History of astronomy
Early history[change | edit source]
Ancient Greece[change | edit source]
Greek philosophers, seeing the movement of heavenly bodies, developed models of the Universe based more on empirical evidence. The first model was proposed by Eudoxus of Cnidos. According to this model, space and time are infinite and eternal, the Earth is spherical and stationary, and all other matter is confined to rotating concentric spheres.
This model was brought into agreement with astronomical observations by Ptolemy of Alexandria, in the second century AD. His Syntaxis mathematica, known as the Almagest, was translated from Greek to Arabic, and from Arabic to Latin. It was first printed in 1515, with another edition in 1528.
However, not all Greek scientists accepted the geocentric (Earth-centered) model of the Universe. The Pythagorean philosopher Philolaus thought the center of the Universe was a "central fire" around which the Earth, Sun, Moon and Planets revolved in uniform circular motion. The Greek astronomer Aristarchus of Samos was the first person to propose a heliocentric (Sun-centered) model of the universe. Though the original text has been lost, a reference in Archimedes' book The Sand Reckoner describes Aristarchus' heliocentric theory. Archimedes wrote: (translated into English)
You King Gelon are aware the 'Universe' is the name given by most astronomers to the sphere the center of which is the center of the Earth, while its radius is equal to the straight line between the center of the Sun and the center of the Earth. This is the common account as you have heard from astronomers. But Aristarchus has brought out a book consisting of certain hypotheses, wherein it appears, as a consequence of the assumptions made, that the universe is many times greater than the 'Universe' just mentioned. His hypotheses are that the fixed stars and the Sun remain unmoved, that the Earth revolves about the Sun on the circumference of a circle, the Sun lying in the middle of the orbit, and that the sphere of fixed stars, situated about the same center as the Sun, is so great that the circle in which he supposes the Earth to revolve bears such a proportion to the distance of the fixed stars as the center of the sphere bears to its surface.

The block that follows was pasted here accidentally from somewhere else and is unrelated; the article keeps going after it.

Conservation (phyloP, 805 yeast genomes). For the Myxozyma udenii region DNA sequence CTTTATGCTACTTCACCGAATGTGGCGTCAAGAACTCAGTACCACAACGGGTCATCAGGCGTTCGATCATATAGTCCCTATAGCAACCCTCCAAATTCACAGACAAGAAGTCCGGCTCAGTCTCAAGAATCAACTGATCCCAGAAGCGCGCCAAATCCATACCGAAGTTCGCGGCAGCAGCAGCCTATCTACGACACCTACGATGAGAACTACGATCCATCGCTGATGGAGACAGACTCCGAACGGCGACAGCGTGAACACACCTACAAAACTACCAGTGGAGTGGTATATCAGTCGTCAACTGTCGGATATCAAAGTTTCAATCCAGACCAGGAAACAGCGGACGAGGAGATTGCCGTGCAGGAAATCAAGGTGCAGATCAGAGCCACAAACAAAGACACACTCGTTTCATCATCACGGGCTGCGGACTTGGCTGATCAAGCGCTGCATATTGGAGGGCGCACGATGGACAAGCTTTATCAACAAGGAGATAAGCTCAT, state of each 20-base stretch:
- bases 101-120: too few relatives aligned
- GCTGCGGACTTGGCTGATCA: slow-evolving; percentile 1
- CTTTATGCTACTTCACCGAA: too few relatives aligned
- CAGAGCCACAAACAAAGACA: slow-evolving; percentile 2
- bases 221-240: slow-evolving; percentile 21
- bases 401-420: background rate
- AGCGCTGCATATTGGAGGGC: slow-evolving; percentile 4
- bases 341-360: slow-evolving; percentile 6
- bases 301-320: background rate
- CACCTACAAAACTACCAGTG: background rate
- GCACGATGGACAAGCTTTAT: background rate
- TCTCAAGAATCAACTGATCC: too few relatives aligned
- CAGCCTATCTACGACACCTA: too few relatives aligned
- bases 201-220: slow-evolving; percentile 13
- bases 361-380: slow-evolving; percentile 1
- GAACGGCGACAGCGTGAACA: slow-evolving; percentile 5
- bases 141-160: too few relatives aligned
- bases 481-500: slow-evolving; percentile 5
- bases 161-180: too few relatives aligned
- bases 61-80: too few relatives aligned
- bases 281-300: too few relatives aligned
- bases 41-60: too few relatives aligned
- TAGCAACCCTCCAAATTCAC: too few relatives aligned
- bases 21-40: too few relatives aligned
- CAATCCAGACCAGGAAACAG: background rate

Aristarchus thus believed the stars to be very far away, and saw this as the reason why there was no visible parallax, that is, an observed movement of the stars relative to each other as the Earth moved around the Sun. The stars are in fact much farther away than was generally assumed in ancient times, which is why stellar parallax is only detectable with telescopes. The rejection of the heliocentric view was apparently quite strong, as the following passage from Plutarch suggests (On the apparent face in the orb of the Moon):
Cleanthes [a contemporary of Aristarchus and head of the Stoics] thought it was the duty of the Greeks to indict Aristarchus of Samos on the charge of impiety for putting in motion the Hearth of the universe [i.e. the Earth], . . . supposing the heaven to remain at rest and the earth to revolve in an oblique circle, while it rotates, at the same time, about its own axis.
The only other astronomer from antiquity known by name who supported Aristarchus' heliocentric model was Seleucus of Seleucia. He was a Babylonian astronomer a century after Aristarchus. According to Plutarch, Seleucus was the first to prove the heliocentric system through reasoning, but it is not known what arguments he used. Seleucus' arguments for a heliocentric theory were probably related to the phenomenon of tides. According to Strabo (1.1.9), Seleucus was the first to state that the tides are due to the attraction of the Moon, and that the height of the tides depends on the Moon's position relative to the Sun.
Copernicus[change | edit source]
In the center rests the sun. For who would place this lamp of a very beautiful temple in another or better place than this wherefrom it can illuminate everything at the same time?
Copernicus Book 1, Chapter 10 of De Revolutionibus Orbium Coelestrum, 1543